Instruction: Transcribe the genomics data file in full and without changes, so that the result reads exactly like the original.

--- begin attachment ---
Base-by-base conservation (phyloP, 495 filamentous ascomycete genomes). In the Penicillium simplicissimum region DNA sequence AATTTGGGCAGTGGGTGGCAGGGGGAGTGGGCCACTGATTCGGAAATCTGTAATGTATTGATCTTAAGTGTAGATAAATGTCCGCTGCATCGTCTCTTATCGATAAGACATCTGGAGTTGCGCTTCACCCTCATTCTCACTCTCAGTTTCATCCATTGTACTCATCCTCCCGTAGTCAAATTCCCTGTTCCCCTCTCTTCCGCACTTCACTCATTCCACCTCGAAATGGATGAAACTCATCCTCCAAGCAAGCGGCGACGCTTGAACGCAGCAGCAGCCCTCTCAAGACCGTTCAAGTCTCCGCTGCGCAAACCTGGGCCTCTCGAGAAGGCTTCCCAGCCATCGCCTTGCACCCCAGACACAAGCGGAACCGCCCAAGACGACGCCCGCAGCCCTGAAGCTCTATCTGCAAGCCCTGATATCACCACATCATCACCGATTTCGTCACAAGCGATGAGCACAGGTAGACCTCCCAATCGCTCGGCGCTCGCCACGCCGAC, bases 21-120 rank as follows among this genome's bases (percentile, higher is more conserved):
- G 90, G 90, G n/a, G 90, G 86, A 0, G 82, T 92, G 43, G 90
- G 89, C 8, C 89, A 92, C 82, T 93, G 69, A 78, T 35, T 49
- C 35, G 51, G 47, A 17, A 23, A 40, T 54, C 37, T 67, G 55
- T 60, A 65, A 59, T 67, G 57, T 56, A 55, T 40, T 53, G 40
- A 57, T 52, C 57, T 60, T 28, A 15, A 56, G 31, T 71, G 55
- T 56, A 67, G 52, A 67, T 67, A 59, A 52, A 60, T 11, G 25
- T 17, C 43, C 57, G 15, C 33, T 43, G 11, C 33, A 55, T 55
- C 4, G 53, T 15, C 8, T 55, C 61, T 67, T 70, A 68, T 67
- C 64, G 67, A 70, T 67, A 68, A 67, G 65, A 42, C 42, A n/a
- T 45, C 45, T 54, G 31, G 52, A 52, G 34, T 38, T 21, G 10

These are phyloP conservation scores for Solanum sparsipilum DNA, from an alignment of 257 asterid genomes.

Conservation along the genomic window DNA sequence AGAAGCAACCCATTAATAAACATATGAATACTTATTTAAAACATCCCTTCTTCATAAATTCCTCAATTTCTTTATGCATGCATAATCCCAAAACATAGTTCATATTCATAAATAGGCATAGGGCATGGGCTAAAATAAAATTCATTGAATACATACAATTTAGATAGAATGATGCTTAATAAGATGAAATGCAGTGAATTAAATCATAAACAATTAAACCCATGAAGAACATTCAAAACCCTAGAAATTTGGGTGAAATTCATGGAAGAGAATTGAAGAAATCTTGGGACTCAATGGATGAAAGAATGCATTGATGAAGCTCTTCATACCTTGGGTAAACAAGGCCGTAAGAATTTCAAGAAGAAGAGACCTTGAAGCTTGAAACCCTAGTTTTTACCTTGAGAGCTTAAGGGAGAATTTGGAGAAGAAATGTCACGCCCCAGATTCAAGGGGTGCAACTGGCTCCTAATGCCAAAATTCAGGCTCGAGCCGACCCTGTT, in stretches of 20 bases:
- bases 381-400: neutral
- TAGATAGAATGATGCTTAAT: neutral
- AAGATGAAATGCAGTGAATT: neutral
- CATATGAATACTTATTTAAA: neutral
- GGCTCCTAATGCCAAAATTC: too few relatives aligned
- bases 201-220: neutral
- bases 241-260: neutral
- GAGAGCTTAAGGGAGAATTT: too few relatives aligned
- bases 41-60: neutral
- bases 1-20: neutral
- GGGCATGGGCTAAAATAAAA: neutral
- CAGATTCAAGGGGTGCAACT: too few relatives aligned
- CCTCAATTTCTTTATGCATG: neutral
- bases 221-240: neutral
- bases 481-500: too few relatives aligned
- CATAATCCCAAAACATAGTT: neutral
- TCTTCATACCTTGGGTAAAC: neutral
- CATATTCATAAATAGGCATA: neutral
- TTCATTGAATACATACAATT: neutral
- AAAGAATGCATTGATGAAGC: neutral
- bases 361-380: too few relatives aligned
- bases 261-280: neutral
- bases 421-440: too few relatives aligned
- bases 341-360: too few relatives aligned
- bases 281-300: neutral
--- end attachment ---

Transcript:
Base-by-base conservation (phyloP, 495 filamentous ascomycete genomes). In the Penicillium simplicissimum region DNA sequence AATTTGGGCAGTGGGTGGCAGGGGGAGTGGGCCACTGATTCGGAAATCTGTAATGTATTGATCTTAAGTGTAGATAAATGTCCGCTGCATCGTCTCTTATCGATAAGACATCTGGAGTTGCGCTTCACCCTCATTCTCACTCTCAGTTTCATCCATTGTACTCATCCTCCCGTAGTCAAATTCCCTGTTCCCCTCTCTTCCGCACTTCACTCATTCCACCTCGAAATGGATGAAACTCATCCTCCAAGCAAGCGGCGACGCTTGAACGCAGCAGCAGCCCTCTCAAGACCGTTCAAGTCTCCGCTGCGCAAACCTGGGCCTCTCGAGAAGGCTTCCCAGCCATCGCCTTGCACCCCAGACACAAGCGGAACCGCCCAAGACGACGCCCGCAGCCCTGAAGCTCTATCTGCAAGCCCTGATATCACCACATCATCACCGATTTCGTCACAAGCGATGAGCACAGGTAGACCTCCCAATCGCTCGGCGCTCGCCACGCCGAC, bases 21-120 rank as follows among this genome's bases (percentile, higher is more conserved):
- G 90, G 90, G n/a, G 90, G 86, A 0, G 82, T 92, G 43, G 90
- G 89, C 8, C 89, A 92, C 82, T 93, G 69, A 78, T 35, T 49
- C 35, G 51, G 47, A 17, A 23, A 40, T 54, C 37, T 67, G 55
- T 60, A 65, A 59, T 67, G 57, T 56, A 55, T 40, T 53, G 40
- A 57, T 52, C 57, T 60, T 28, A 15, A 56, G 31, T 71, G 55
- T 56, A 67, G 52, A 67, T 67, A 59, A 52, A 60, T 11, G 25
- T 17, C 43, C 57, G 15, C 33, T 43, G 11, C 33, A 55, T 55
- C 4, G 53, T 15, C 8, T 55, C 61, T 67, T 70, A 68, T 67
- C 64, G 67, A 70, T 67, A 68, A 67, G 65, A 42, C 42, A n/a
- T 45, C 45, T 54, G 31, G 52, A 52, G 34, T 38, T 21, G 10

These are phyloP conservation scores for Solanum sparsipilum DNA, from an alignment of 257 asterid genomes.

Conservation along the genomic window DNA sequence AGAAGCAACCCATTAATAAACATATGAATACTTATTTAAAACATCCCTTCTTCATAAATTCCTCAATTTCTTTATGCATGCATAATCCCAAAACATAGTTCATATTCATAAATAGGCATAGGGCATGGGCTAAAATAAAATTCATTGAATACATACAATTTAGATAGAATGATGCTTAATAAGATGAAATGCAGTGAATTAAATCATAAACAATTAAACCCATGAAGAACATTCAAAACCCTAGAAATTTGGGTGAAATTCATGGAAGAGAATTGAAGAAATCTTGGGACTCAATGGATGAAAGAATGCATTGATGAAGCTCTTCATACCTTGGGTAAACAAGGCCGTAAGAATTTCAAGAAGAAGAGACCTTGAAGCTTGAAACCCTAGTTTTTACCTTGAGAGCTTAAGGGAGAATTTGGAGAAGAAATGTCACGCCCCAGATTCAAGGGGTGCAACTGGCTCCTAATGCCAAAATTCAGGCTCGAGCCGACCCTGTT, in stretches of 20 bases:
- bases 381-400: neutral
- TAGATAGAATGATGCTTAAT: neutral
- AAGATGAAATGCAGTGAATT: neutral
- CATATGAATACTTATTTAAA: neutral
- GGCTCCTAATGCCAAAATTC: too few relatives aligned
- bases 201-220: neutral
- bases 241-260: neutral
- GAGAGCTTAAGGGAGAATTT: too few relatives aligned
- bases 41-60: neutral
- bases 1-20: neutral
- GGGCATGGGCTAAAATAAAA: neutral
- CAGATTCAAGGGGTGCAACT: too few relatives aligned
- CCTCAATTTCTTTATGCATG: neutral
- bases 221-240: neutral
- bases 481-500: too few relatives aligned
- CATAATCCCAAAACATAGTT: neutral
- TCTTCATACCTTGGGTAAAC: neutral
- CATATTCATAAATAGGCATA: neutral
- TTCATTGAATACATACAATT: neutral
- AAAGAATGCATTGATGAAGC: neutral
- bases 361-380: too few relatives aligned
- bases 261-280: neutral
- bases 421-440: too few relatives aligned
- bases 341-360: too few relatives aligned
- bases 281-300: neutral